Kerosene and Gasoline Flash Point

Conrad Ukropina
December 11, 2014

Submitted as coursework for PH240, Stanford University, Fall 2014


Fig. 1: A commercial aircraft being fueled with kerosene. (Source: Wikimedia Commons)

When examining the difference between the fuels used to power a car versus a plane, it is critical to analyze the fundamental difference in their flash point. The question of "can I put jet fuel in my car to make it run incredibly fast?" seems somewhat entertaining on the surface level, but is shot down immediately by simple aspects of how the respective engines are built to run. Jet engines work fundamentally different than piston engines, and therefore their fuel requirements are drastically different.

Flash Point

The flash point of a volatile material is the lowest temperature needed to evaporate enough fluid to form a combustible concentration of gas. Gasoline has a flash point of -45°F and an auto-ignition temperature of 536°F. [1] Gasoline's aviation fuel counterpart Kerosene holds a flash point of 100°F and an auto-ignition temperature of 428°F. [1] Of course, there are deviations based on the actual composition of the fuel.

Fig. 2: Burning of Synthetic Fuel. (Source: Wikimedia Commons)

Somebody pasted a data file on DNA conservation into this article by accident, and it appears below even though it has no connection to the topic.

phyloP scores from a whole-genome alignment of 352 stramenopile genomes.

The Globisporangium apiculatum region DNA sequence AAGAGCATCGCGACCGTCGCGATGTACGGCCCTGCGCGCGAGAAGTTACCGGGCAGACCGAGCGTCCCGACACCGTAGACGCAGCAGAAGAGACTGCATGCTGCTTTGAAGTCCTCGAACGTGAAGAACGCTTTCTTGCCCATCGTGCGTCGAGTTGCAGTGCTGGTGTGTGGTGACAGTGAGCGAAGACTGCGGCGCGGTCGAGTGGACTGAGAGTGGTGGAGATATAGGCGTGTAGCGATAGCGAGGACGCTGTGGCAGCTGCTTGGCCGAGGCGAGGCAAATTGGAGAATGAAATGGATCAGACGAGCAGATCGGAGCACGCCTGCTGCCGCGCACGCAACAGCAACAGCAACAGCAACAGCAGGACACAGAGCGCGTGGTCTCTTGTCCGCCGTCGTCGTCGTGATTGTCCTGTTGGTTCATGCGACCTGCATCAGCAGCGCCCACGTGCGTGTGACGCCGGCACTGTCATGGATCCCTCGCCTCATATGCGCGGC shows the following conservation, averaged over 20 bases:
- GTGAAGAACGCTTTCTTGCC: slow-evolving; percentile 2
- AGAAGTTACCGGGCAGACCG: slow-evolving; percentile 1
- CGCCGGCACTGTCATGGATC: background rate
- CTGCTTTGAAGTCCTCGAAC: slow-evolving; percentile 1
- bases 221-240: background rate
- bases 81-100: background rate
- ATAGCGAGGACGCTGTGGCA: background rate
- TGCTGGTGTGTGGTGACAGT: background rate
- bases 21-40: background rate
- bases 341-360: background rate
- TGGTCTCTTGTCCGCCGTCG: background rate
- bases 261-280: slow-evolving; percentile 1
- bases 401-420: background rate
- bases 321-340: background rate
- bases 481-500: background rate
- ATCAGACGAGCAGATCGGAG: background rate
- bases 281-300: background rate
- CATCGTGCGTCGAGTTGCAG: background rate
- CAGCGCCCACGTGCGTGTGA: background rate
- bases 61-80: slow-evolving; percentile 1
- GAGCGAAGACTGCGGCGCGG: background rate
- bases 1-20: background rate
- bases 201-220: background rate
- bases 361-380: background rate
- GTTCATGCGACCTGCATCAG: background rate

With the relatively low flash point of gasoline, it serves the purpose of powering the piston engines in cars. Kerosene, on the other hand, is similar to diesel fuel, yet harder to ignite, requiring a stronger, hotter engine. Kerosene is used in planes as it has a high energy content, is easily transported, remains liquid over a large range of temperatures, and is readily available across the globe. [1] Further, with the high flash point level, it is much harder to accidentally ignite, making it safer in public spaces (such as an airport).


With a much lower flash point, gasoline was easily integrated into cars in the early 20th century, running the relatively temperate piston engines. Kerosene, deemed safer with a higher flash point, vast global accessibility, and potent chemical energy easily slid in as the fuel of choice for planes across the globe.

© Conrad Ukropina. The author grants permission to copy, distribute and display this work in unaltered form, with attribution to the author, for noncommercial purposes only. All other rights, including commercial rights, are reserved to the author.


[1] Flammable and Combustable Liquids Code, 2012 Ed. (National Fire Protection Association, 2012).